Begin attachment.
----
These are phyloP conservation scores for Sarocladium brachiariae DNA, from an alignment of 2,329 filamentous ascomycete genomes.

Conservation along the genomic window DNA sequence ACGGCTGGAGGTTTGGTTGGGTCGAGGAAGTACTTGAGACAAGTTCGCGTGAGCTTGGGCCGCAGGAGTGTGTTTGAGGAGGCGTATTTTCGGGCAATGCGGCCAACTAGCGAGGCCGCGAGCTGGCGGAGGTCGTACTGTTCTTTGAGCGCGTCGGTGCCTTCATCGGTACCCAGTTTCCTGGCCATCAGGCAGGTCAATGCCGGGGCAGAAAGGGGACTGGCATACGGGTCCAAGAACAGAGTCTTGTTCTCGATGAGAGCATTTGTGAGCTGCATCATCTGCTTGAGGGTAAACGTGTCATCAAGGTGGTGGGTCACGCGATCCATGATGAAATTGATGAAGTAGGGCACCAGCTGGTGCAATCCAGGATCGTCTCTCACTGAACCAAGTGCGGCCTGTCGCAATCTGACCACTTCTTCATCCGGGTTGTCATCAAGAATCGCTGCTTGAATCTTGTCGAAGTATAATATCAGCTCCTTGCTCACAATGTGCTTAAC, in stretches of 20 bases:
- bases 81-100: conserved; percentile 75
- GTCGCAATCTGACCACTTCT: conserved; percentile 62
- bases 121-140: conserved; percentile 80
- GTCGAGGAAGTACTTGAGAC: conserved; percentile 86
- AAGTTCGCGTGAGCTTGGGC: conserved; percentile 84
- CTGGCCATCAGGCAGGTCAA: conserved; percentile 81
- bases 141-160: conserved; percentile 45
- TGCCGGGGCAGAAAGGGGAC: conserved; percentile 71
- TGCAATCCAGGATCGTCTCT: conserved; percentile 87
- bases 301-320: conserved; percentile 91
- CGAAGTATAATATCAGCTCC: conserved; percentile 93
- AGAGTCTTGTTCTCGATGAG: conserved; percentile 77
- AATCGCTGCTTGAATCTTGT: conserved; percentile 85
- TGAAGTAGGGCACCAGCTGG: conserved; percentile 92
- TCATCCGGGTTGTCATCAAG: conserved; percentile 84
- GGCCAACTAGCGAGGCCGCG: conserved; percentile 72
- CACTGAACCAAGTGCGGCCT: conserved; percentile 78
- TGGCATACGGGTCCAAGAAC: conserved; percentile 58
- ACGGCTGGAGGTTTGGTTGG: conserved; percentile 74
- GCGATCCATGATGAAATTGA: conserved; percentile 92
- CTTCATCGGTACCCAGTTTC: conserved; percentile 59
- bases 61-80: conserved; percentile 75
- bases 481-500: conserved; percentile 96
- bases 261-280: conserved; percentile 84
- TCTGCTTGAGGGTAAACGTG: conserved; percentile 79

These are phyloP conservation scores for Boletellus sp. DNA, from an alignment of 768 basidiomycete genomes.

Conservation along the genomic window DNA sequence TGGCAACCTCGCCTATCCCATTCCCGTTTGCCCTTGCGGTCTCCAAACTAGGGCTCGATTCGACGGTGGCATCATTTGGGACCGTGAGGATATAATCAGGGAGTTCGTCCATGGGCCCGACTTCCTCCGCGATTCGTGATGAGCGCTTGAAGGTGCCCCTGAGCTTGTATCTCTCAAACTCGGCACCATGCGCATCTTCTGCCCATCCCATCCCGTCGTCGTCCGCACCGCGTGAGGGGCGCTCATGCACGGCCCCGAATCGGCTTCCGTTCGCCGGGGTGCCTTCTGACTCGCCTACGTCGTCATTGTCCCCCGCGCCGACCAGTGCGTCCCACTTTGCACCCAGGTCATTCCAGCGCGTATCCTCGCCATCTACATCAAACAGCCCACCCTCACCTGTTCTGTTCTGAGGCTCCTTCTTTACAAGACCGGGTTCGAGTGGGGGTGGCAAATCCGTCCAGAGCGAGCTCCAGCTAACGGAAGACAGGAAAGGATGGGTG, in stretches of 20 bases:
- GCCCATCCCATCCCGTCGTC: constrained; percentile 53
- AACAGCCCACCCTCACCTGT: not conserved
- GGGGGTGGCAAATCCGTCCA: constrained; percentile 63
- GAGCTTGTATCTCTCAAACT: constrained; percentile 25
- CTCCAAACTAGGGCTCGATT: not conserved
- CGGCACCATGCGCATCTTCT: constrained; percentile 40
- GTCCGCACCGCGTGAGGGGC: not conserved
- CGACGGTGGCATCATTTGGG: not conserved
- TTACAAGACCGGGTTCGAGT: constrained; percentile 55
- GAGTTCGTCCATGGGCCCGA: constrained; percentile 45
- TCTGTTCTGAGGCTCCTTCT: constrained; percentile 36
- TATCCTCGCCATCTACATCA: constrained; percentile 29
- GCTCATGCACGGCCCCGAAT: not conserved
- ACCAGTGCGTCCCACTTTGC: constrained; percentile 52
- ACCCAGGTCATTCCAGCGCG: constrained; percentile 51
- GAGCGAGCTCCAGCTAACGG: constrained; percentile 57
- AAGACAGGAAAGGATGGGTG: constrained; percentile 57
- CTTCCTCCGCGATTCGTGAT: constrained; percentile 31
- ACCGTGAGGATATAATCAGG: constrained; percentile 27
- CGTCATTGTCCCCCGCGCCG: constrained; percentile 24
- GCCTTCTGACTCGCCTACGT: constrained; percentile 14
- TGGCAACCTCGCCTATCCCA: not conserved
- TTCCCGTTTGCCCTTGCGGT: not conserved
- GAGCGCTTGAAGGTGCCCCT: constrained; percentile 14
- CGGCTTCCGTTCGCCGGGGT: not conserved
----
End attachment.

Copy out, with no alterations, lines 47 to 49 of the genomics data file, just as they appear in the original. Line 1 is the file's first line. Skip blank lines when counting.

- CTTCCTCCGCGATTCGTGAT: constrained; percentile 31
- ACCGTGAGGATATAATCAGG: constrained; percentile 27
- CGTCATTGTCCCCCGCGCCG: constrained; percentile 24